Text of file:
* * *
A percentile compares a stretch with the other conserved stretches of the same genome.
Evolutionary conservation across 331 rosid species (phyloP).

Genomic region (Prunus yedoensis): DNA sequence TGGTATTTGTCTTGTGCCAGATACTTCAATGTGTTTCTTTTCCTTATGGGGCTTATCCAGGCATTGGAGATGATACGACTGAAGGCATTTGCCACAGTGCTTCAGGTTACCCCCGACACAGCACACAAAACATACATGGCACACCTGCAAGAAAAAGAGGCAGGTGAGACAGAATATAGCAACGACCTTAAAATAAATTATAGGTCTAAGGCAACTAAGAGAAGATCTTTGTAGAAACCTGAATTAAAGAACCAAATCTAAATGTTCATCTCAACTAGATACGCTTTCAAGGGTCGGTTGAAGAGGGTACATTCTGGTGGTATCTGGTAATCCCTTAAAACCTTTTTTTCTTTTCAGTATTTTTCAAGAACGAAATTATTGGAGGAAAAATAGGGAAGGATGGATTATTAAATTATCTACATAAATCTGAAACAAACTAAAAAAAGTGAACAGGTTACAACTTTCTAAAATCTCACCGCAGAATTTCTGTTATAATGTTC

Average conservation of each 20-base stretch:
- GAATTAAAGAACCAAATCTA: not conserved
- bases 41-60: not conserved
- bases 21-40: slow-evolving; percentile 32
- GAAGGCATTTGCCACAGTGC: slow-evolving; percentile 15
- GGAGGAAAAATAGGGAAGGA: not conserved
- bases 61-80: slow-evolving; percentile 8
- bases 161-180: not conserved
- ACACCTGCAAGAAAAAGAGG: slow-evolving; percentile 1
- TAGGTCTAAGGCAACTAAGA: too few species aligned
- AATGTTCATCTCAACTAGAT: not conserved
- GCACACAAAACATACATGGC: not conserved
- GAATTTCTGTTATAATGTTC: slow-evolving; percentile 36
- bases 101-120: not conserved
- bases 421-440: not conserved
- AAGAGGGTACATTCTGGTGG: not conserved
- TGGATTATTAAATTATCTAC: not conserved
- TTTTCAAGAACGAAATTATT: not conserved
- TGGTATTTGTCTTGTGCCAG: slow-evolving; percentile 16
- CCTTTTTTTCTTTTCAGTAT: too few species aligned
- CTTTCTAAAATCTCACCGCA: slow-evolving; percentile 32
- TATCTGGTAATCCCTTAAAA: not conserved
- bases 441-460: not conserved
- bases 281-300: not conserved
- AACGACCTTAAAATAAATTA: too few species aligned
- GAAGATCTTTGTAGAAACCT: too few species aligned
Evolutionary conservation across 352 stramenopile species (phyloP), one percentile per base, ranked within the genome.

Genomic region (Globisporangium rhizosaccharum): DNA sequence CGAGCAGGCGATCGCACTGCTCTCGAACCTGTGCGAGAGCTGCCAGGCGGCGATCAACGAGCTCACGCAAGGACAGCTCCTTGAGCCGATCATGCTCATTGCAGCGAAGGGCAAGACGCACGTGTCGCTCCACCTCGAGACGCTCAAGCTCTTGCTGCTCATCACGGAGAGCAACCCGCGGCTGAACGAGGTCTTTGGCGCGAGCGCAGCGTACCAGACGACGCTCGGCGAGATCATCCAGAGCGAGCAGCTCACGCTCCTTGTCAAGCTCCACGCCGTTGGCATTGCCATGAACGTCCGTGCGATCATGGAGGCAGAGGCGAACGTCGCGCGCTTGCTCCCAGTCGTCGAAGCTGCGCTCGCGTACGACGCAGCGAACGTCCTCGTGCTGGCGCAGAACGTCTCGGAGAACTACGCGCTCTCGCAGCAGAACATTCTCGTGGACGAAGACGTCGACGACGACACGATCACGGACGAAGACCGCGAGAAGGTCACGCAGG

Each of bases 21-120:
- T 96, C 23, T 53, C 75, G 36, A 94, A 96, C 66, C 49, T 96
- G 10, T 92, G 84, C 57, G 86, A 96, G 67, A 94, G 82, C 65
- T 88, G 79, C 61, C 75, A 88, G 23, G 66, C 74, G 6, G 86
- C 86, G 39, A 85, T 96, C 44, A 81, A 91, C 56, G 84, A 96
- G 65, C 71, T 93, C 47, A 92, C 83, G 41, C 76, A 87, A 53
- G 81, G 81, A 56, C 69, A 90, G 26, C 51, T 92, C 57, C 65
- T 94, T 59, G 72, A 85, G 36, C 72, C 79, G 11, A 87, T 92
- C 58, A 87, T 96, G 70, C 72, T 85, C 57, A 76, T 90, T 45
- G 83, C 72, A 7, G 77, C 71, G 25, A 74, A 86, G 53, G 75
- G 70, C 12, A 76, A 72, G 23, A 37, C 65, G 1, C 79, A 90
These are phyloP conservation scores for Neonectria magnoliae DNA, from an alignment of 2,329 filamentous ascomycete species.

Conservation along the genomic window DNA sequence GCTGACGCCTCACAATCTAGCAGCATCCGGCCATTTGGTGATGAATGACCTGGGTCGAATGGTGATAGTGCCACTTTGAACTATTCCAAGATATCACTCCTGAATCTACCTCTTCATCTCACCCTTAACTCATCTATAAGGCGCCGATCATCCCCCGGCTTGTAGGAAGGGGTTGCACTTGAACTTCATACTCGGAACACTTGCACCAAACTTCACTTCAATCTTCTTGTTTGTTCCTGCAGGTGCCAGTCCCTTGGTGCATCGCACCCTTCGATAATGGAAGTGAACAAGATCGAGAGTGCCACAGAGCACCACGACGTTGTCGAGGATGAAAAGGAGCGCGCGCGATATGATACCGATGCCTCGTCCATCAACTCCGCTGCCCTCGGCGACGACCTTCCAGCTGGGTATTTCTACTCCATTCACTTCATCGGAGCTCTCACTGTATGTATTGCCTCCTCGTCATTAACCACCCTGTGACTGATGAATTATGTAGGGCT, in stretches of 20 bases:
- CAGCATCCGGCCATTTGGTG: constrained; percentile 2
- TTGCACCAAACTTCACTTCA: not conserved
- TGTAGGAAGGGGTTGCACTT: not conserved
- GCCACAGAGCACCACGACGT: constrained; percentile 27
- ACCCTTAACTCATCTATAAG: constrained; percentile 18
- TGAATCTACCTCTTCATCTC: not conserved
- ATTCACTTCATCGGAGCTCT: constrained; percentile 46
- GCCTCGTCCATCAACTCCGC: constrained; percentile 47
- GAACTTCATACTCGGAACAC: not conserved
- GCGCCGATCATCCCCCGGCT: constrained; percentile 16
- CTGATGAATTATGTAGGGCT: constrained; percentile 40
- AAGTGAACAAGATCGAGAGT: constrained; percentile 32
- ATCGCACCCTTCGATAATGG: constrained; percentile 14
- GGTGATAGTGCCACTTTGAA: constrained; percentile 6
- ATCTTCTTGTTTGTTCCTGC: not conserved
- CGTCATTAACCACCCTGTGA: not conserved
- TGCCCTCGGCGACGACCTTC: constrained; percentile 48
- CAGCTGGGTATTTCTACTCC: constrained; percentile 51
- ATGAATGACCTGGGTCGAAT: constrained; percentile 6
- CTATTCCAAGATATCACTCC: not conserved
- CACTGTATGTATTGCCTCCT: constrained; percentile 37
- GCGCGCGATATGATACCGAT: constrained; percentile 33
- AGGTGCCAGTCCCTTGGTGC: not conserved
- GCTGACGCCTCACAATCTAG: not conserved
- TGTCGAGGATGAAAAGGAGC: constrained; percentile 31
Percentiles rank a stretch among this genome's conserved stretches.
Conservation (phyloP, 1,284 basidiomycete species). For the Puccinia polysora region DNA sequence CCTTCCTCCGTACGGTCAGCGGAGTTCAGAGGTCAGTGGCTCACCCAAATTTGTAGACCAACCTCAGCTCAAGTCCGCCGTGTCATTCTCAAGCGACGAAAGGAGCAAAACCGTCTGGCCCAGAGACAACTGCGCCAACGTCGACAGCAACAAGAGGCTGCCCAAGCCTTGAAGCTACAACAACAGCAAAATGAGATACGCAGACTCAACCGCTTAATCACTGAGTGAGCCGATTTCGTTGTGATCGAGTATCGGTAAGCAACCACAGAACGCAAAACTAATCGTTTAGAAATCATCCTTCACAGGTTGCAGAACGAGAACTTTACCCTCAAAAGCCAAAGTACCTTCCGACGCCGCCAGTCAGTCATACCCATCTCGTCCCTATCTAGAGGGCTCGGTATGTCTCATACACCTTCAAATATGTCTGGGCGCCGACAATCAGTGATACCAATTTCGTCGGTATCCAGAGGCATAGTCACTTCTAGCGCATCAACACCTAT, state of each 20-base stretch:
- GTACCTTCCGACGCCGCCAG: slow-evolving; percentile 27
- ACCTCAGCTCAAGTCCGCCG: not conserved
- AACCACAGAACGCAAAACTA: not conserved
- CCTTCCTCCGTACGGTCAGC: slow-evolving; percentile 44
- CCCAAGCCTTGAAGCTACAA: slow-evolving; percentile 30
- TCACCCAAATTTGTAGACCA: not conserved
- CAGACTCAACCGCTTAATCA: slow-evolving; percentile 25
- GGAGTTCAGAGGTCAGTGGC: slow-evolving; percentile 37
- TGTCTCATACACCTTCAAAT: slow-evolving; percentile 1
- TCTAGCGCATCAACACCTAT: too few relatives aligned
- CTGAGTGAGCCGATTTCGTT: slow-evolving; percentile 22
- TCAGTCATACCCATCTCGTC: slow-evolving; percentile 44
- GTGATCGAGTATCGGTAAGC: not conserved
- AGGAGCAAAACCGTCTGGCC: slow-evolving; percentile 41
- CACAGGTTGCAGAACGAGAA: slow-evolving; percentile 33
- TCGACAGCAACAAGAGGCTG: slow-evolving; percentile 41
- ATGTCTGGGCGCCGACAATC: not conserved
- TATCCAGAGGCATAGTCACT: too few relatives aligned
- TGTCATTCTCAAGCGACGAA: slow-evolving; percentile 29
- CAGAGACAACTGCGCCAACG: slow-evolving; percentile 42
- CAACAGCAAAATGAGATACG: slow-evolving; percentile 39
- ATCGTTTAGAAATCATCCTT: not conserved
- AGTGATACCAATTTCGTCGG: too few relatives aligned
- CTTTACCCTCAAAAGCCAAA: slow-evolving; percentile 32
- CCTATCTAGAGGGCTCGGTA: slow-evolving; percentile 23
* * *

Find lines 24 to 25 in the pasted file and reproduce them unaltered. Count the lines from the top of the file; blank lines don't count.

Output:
- CTTTCTAAAATCTCACCGCA: slow-evolving; percentile 32
- TATCTGGTAATCCCTTAAAA: not conserved